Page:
Mr. Rieckhoff is an imposing six-foot-two-inch, 245-pound former infantry officer who joined the military after graduating from Amherst College. When he came home from a harrowing tour in Iraq in 2004, he vowed to do what he could to serve the interests of the men and women who have fought in Iraq and Afghanistan but have never fully gotten the support they deserve from the government or the public at large. "
New York Times: Disturbing Writing Doesn't Imply a Disturbed Writer
Deciding When Student Writing Crosses the Line
The New York Times, May 2
" In the wake of the Virginia Tech killings, creative writing teachers across the country have been wondering what they would have done if the gunman, Seung-Hui Cho, had been writing troubling stories in their classrooms. Perhaps no other teaching position offers as intimate a perch into the hearts and minds of students — and poses as many difficulties. These teachers ask students to write stories that reflect the wider culture or their own interior life, and the picture is not always pretty.Teachers at colleges as different as Amherst, Marquette and the University of California at San Diego say students often depict scenes of violence or concoct narratives in which people hurt themselves. The students may be paying homage to favorite movies or mimicking the world around them. After all, these are children who grew up with Columbine, and many echo what Elizabeth Minkel, a senior in Alexander Chee’s writing class at Amherst, said: “I spent all of high school feeling someone could come into my class with a gun at any time.""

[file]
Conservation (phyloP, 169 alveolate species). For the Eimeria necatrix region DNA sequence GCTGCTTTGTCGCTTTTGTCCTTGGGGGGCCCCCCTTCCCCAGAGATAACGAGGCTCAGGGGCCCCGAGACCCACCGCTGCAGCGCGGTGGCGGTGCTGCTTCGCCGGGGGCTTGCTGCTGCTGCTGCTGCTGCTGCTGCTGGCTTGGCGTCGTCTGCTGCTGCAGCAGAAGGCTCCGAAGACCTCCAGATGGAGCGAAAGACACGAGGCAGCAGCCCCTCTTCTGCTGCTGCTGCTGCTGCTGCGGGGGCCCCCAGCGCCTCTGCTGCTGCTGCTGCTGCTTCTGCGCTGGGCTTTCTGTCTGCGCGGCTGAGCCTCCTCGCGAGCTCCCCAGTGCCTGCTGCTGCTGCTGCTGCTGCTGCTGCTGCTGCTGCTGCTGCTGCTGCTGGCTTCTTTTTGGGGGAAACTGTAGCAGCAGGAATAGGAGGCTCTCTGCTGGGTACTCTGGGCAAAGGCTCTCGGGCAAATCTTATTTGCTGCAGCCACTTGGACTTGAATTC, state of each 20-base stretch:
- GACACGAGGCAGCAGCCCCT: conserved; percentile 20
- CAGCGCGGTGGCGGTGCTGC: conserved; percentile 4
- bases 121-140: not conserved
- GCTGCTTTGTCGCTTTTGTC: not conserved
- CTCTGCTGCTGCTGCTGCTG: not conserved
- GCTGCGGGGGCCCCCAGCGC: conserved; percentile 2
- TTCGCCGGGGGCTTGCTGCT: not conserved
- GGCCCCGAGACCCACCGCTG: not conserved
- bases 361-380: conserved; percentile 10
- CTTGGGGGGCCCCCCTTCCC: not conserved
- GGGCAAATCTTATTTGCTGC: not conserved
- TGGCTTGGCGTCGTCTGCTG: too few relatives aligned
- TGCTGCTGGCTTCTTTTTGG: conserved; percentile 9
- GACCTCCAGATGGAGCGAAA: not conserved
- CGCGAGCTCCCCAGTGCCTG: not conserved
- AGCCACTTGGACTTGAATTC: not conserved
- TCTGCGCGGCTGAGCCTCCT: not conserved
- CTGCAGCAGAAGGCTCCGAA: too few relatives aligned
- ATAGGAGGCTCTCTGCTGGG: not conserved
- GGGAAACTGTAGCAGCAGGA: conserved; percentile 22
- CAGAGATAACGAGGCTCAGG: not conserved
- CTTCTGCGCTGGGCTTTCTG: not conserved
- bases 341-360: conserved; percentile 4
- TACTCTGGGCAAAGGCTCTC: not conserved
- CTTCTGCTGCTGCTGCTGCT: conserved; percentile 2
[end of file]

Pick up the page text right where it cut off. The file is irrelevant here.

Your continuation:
Boston Globe: Ilan Stavans Leaving PBS
Boston Globe, May 1
From a story about "Maria Hinajosa: One-on-One" on PBS: